By Lisa Johnston
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Kodak's ability to fundamentally overturn the prevailing business model in the inkjet printer market hinges on how quickly they gain market share and on whether consumers are truly holding off on printing their images because of costs, say analysts and vendors.
If Kodak is successful, analysts say, its strategy could initiate a price war with the category's 800-pound gorilla, HP, which would eat into the heretofore generous margins associated with printer consumables.
"Margins on inks are very high — inkjet ink is more expensive than some fancy perfumes," said Steve Hoffenberg, consumer imaging research director, Lyra Research.
Kodak is undercutting industry prices by as much as 50 percent in some cases, said Andy Lippman, inkjet supplies research analyst.
Printer consumables sales (paper and ink) hit $13 billion last year, according to Lyra. In contrast, printer hardware sales reached $4 billion. While printer sales, including multifunction printers (MFPs) are projected to be flat through 2010, consumables will grow at a compound annual rate of 2 percent thanks to the existing installed base of printers, Hoffenberg said.
Despite Kodak's dramatic entrance, "it will be hard to know what impact they'll have until 2008," said Marco Boer, VP, I.T. Strategies. "They are entering the category late — it's already mature."
Already some vendors are pointing out that many of the cost-cutting approaches employed by Kodak (such as separating the print head from the ink cartridge) are not new and that they already have low-cost consumables to entice value shoppers.
"HP also offers print systems with color cartridges that cost as low $9.99," said Tuan Tran, HP imaging and printing group sales and marketing VP.
Central to Kodak's gambit of slashing into the margin-rich consumables market is the contention that lower prices will motivate more printing, which will in turn generate greater consumable sales.
"Kodak has the right message when they suggest that price is inhibiting printing," Lippman said.
While retail stores and many online printing services advertise 19 cent per print costs, home printing has traditionally been more expensive and the formula for deriving a "cost per print" murkier.
"Every photo is different. If it's in the daylight, there will be more white, which means less ink," Boer said.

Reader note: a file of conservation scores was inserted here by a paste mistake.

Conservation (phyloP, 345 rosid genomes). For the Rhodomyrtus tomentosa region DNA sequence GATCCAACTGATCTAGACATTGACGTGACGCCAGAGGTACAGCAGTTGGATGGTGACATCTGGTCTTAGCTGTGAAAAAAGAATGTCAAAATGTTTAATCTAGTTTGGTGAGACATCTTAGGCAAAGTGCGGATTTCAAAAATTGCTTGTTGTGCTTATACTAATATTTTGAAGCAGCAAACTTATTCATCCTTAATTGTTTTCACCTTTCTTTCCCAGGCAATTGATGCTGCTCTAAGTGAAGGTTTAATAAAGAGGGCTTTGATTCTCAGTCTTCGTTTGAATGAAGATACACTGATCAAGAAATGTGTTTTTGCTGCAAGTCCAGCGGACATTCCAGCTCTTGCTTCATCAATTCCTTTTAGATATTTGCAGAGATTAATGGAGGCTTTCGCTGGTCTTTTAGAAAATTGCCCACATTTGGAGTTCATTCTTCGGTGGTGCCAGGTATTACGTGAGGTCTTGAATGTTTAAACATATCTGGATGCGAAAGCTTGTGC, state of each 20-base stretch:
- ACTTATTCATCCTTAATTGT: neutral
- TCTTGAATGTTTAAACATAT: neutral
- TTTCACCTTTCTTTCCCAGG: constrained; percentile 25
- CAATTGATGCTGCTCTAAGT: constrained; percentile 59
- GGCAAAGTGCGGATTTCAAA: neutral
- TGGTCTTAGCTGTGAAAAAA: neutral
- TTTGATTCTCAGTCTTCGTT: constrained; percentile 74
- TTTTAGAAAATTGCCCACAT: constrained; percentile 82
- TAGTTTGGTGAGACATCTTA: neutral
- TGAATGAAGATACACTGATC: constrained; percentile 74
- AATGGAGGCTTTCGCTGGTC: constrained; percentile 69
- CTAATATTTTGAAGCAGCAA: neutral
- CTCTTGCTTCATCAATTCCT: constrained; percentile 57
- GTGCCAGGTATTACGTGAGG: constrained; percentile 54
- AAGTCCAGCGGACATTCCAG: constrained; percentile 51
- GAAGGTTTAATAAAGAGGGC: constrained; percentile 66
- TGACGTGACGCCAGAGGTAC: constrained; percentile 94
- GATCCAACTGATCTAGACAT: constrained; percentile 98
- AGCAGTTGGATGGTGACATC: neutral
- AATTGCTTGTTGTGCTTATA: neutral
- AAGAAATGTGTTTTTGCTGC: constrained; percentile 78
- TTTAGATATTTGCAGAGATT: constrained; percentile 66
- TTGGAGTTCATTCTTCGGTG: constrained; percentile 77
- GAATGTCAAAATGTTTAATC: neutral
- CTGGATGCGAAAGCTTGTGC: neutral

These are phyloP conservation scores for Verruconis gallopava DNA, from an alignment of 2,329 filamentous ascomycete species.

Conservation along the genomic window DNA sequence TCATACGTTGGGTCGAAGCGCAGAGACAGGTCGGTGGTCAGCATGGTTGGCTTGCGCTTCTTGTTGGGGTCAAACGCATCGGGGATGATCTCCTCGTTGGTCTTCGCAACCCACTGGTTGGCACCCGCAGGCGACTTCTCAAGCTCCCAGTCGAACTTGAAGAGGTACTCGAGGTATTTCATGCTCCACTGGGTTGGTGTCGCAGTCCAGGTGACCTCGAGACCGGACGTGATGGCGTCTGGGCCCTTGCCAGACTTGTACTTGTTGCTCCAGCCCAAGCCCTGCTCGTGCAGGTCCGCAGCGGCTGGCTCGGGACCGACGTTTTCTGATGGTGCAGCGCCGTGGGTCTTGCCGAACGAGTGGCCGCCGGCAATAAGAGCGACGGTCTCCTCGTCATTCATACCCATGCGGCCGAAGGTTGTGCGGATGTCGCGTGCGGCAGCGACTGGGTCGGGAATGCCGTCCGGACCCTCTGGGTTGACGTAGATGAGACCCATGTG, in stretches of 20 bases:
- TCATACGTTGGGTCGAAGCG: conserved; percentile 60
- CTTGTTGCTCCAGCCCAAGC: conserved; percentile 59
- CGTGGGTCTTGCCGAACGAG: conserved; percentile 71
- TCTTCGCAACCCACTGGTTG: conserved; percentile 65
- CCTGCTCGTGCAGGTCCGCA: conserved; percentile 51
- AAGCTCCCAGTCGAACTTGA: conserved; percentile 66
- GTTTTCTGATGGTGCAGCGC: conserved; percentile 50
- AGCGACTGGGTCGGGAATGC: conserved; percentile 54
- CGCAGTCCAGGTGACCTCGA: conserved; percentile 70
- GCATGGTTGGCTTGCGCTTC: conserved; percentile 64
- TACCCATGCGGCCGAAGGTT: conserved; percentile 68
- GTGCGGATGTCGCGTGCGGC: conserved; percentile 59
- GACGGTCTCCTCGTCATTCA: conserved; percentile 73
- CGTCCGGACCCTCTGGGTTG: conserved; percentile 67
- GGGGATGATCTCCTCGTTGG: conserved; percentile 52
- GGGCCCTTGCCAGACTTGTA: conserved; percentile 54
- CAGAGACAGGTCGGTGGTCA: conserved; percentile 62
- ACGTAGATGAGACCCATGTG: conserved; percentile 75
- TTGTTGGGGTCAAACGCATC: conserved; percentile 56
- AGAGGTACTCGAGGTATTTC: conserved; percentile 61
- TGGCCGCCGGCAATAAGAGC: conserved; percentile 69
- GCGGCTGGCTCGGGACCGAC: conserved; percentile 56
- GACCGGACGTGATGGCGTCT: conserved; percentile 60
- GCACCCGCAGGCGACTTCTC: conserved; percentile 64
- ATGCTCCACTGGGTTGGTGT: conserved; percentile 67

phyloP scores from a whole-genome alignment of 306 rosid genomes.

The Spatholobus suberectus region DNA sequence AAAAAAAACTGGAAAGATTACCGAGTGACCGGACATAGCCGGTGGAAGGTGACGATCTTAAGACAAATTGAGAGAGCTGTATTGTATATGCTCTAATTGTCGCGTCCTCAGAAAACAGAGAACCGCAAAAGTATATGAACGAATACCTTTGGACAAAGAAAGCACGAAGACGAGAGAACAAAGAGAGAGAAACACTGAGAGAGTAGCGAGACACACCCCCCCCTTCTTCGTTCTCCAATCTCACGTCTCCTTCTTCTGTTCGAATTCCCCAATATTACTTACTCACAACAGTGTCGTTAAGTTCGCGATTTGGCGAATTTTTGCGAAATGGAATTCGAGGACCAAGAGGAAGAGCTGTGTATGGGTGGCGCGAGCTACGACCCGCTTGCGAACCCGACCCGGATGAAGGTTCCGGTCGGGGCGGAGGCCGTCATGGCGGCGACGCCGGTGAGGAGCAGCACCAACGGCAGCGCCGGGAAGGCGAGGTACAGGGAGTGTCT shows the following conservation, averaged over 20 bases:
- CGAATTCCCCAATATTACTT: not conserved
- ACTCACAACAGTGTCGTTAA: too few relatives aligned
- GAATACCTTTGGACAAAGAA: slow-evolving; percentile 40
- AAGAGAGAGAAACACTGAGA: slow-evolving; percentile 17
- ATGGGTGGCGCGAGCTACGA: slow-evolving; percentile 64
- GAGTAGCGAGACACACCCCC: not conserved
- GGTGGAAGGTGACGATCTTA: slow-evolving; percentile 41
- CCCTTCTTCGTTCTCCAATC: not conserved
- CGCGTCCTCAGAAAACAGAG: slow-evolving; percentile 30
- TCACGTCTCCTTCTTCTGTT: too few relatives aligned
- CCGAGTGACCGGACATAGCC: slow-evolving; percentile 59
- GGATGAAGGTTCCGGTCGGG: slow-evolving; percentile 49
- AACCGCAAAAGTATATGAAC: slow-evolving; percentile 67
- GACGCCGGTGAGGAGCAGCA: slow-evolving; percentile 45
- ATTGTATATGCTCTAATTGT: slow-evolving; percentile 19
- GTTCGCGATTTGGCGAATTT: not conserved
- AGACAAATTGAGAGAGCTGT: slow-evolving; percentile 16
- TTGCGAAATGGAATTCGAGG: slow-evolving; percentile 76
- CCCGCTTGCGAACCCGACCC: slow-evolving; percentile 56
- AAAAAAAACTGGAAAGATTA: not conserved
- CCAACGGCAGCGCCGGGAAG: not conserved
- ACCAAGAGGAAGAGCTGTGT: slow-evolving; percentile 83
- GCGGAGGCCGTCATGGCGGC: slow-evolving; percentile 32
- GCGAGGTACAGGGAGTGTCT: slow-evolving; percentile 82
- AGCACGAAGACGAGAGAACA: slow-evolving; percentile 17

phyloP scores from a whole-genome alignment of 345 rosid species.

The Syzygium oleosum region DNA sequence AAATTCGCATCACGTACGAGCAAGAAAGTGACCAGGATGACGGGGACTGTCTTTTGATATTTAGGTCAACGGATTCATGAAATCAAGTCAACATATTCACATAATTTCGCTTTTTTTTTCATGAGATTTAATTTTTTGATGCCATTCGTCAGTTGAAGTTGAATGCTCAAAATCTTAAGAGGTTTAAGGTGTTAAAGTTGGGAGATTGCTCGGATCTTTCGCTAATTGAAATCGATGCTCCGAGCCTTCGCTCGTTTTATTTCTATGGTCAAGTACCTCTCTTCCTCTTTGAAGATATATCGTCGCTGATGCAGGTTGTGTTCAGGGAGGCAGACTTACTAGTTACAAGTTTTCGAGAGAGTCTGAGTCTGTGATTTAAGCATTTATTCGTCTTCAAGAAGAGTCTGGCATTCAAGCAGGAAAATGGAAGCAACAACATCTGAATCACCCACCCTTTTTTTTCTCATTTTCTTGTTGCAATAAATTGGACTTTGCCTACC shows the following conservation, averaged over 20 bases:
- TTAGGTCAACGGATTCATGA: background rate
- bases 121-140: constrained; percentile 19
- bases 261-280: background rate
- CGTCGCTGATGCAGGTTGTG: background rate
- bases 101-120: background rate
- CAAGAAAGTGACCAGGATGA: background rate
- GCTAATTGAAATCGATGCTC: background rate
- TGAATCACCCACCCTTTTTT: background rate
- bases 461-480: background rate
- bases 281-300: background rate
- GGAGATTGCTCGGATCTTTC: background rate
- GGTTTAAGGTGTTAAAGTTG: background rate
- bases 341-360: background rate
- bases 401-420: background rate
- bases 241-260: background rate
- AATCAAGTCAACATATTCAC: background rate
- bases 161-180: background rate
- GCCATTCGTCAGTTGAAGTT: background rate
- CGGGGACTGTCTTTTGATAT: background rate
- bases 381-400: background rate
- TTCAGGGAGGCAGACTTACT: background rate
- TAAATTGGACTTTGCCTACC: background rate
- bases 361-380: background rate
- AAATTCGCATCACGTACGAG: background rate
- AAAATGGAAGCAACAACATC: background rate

Nevertheless, the emergence of value packs combining paper and ink to reach a competitive cost-per-print with retail printing have become increasingly popular. The leading consumable SKU in 2006 was just such a pack from HP, said Steve Baker, industry analysis director, NPD.
Canon has found that consumers tend to respond to the retail cost of the pack itself and not the advertised price-per-print, said Michael Duffet, printer marketing director, Canon.
Consumers have been more reluctant to embrace inks from non-OEM brands. Lower cost after-market inks from third parties account for roughly 20 percent of sales, Lippman said. Other cost-trimming solutions, such as inkjet refilling stations, have not taken off because of low customer awareness and reported difficulties with using the systems on the market, Hoffenberg said.
OEMs have also been defending their turf by arguing that long-lasting, high-quality photos can only be produced using inks and papers specially formulated for a select printer brand. They have also sued after-market suppliers for patent infringement and, in Canon's case, developed what Lippman referred to as a "killer chip" on several of its ink cartridges which the aftermarket suppliers have yet to be able to duplicate.
The chip was not purposefully designed to foil after-market suppliers but to support the company's Smart LED system, Duffet said.
Printer makers have also used their leverage with retailers to cull competition. This year, Staples quietly stopped selling its own brand of ink for HP printers, a move Lyra attributed to a generous incentive.
While not speaking to the specifics of the Staples deal, Tran noted that "as does any original equipment manufacturer, HP provides incentives to retailers that market HP products and educate consumers about the value of the entire HP printing system, including original HP supplies."
He added that the company "does not prevent channel partners or retailers from selling non-HP or refilled print cartridges." (Staples declined a request to be interviewed.)
That may be one large advantage of Kodak's entrance into the market, Boer said. "It will give retailers another lever on the manufacturers," he said.
Over the longer term, there is a question of just how strong demanded for printed output will be.
"We have a lot more ways to view photos now,"said David Haueter, photo printing trends associate director, InfoTrends.
Print volumes continue to grow because new entrants to digital photography keep their analog habits as they transition. Once digital becomes established, however, print activity per household drops, Haueter said. InfoTrends is predicting overall print volumes (including retail and online) to climb until 2010 when the market will peak at 16 billion prints. Thereafter, the firm is predicting a slight decline in overall volumes.
"We haven't yet sorted out what consumer's want to do with their photos," Baker said.
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